The term Greek Love was used by Wilde to refer to relationships between men and so any use of the word Greek in any Wilde book is forensically examined and picked over here. One thing I did find absorbing to dwell on here was Wilde’s attitude to life. He believed that happiness lay in immersing oneself in fantasy worlds like the arts, paintings and books. Reality was a dreadful alternative (especially if you had no money). I can see his point really. Given a choice between watching an episode of Star Trek or waiting for a bus in the rain I’d go for Star Trek every time. Wilde believed you had to turn your own life into a work of art and seek out pleasure to stave off the mundane boredom of the real world. His world came crashing down in the end though and Reading Prison probably wasn’t the most pleasure filled place to be sent to. Regarding the trial of Wilde and his feud with the Marquess of Queensberry (who, on a note of trivia, invented the rules of boxing), the author makes these passages absorbing – even if we are already familiar with this story. He does this by suggesting more of a wider conspiracy to have Wilde gagged and taken down a peg or two. It’s very readable and interesting although, like the book as a whole, not completely watertight all the time.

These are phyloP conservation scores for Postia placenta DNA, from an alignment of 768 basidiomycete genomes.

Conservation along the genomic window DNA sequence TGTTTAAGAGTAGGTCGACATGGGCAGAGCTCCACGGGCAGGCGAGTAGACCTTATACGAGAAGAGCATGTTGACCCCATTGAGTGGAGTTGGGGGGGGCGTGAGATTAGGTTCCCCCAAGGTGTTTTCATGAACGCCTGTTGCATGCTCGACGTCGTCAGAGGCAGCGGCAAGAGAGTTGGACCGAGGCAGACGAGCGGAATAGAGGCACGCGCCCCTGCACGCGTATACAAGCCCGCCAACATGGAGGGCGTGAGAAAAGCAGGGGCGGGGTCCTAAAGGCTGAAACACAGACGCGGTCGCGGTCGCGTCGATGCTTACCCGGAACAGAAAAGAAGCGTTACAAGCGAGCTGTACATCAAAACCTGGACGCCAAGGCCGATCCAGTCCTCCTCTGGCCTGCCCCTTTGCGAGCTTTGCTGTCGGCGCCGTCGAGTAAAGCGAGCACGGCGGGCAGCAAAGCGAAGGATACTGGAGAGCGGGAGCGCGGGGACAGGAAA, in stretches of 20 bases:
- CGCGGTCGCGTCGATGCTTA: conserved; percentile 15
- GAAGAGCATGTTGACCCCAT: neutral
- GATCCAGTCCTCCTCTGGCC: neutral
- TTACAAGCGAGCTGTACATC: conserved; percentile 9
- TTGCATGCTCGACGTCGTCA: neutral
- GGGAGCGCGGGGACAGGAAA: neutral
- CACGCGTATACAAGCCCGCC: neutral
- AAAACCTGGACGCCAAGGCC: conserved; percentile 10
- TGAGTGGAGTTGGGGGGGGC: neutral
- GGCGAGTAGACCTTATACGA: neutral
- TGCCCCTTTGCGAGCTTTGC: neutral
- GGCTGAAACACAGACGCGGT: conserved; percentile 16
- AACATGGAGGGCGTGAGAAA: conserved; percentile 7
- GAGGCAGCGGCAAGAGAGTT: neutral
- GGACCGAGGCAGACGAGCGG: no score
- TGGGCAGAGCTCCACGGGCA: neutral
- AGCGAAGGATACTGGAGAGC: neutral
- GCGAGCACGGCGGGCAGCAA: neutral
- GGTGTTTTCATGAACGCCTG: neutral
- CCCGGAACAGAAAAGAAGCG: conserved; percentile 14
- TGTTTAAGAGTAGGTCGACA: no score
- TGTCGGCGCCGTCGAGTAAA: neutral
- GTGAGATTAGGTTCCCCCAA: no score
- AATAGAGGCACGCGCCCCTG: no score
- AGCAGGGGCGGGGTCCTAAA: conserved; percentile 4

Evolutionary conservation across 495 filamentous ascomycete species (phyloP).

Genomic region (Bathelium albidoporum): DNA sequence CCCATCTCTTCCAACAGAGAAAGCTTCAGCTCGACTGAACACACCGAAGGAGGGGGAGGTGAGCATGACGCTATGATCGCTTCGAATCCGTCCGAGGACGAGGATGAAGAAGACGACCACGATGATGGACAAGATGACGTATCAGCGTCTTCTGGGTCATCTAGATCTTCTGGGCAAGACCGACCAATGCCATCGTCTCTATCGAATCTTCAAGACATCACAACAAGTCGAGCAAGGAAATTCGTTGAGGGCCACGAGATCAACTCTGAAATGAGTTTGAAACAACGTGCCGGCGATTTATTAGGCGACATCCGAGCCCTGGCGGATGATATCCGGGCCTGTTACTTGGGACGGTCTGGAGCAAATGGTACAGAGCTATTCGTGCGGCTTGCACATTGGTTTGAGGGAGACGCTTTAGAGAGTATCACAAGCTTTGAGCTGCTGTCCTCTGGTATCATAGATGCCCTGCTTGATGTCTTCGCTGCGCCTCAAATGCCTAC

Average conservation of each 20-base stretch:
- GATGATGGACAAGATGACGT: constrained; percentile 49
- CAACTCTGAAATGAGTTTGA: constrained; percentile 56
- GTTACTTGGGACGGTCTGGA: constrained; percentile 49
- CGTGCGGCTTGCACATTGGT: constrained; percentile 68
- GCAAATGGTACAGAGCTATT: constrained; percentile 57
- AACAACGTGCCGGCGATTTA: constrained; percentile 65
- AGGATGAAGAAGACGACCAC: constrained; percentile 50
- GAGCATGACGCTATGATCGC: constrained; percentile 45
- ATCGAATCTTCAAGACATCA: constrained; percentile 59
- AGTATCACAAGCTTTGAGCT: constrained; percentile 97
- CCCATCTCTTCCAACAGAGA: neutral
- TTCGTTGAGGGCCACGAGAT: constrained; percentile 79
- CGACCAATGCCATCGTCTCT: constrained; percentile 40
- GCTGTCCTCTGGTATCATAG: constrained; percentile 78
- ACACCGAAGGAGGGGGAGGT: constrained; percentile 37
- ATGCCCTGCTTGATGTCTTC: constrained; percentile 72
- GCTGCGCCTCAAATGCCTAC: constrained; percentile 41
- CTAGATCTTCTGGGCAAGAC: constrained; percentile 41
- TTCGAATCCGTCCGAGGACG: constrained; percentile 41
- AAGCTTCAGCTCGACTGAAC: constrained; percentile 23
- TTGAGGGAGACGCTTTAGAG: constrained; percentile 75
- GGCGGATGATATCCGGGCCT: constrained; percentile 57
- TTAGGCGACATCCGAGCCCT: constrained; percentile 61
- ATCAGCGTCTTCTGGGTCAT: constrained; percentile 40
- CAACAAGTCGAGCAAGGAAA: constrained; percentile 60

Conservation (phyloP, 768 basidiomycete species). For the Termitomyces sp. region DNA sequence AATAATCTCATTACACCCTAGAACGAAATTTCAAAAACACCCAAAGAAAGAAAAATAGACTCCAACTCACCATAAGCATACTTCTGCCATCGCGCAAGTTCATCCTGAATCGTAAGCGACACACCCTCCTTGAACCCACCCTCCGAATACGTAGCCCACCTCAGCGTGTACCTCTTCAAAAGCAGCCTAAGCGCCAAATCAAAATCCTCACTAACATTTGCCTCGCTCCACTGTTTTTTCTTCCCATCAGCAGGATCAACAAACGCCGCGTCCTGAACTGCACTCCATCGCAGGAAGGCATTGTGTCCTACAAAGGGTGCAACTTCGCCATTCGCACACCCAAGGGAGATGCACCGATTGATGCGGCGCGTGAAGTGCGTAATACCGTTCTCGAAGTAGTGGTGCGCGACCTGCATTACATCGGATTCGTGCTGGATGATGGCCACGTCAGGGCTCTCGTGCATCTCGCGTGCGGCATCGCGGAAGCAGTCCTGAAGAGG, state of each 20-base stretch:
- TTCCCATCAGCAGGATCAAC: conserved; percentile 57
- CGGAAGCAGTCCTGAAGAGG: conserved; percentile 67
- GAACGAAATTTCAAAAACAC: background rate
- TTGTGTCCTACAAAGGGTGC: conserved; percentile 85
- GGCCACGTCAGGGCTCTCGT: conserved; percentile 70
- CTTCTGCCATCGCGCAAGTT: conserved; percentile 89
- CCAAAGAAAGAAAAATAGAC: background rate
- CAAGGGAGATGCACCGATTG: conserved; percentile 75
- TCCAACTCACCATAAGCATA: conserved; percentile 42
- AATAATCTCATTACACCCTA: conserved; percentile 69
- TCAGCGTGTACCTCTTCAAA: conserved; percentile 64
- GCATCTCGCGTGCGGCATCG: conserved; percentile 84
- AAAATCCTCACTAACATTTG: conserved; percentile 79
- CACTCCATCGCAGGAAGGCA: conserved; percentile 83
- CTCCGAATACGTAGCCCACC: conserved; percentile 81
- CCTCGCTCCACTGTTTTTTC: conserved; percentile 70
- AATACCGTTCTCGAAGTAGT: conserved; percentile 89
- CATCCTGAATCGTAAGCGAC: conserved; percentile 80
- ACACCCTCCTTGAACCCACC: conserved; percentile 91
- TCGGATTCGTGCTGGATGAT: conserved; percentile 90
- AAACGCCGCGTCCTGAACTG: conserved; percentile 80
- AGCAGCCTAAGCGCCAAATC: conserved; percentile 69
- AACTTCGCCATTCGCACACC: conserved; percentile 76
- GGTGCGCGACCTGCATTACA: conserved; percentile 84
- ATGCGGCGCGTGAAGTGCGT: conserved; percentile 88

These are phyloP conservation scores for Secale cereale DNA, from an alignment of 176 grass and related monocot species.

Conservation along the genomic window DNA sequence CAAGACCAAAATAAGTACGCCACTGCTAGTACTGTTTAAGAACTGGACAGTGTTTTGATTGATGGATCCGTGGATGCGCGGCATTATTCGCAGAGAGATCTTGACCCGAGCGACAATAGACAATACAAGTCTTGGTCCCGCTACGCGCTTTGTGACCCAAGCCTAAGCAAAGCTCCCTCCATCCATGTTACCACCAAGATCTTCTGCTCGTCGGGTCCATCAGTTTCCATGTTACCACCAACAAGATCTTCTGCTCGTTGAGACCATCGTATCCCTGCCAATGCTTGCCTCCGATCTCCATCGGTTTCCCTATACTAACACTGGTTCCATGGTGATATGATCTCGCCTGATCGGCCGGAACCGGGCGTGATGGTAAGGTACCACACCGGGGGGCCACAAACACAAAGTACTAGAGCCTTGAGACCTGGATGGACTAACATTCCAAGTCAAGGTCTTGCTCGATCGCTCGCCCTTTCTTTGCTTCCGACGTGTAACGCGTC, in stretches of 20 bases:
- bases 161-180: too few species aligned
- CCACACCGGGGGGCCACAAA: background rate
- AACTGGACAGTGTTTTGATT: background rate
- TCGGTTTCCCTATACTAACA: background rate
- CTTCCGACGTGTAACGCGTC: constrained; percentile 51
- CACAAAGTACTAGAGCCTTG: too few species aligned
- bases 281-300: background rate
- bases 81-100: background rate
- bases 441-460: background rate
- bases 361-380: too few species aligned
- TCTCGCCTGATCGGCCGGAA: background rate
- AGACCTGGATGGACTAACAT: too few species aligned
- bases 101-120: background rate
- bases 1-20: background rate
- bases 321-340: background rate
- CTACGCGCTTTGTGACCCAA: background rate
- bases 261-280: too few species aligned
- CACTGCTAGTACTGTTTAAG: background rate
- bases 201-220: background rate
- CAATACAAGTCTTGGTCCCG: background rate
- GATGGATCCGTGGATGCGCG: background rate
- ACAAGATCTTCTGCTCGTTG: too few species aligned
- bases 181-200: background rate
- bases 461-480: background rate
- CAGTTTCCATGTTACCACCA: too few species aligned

The Secret Life of Oscar Wilde will certainly not be everyone’s cup and tea, and there is much here that might have to be taken with a pinch of salt, but it’s an entertaining read that takes us down some interesting Wildean pathways. How much is true is open to question but the book itself is very readable.

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Secret Life of Oscar Wilde, The
by Neil McKenna

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Written by James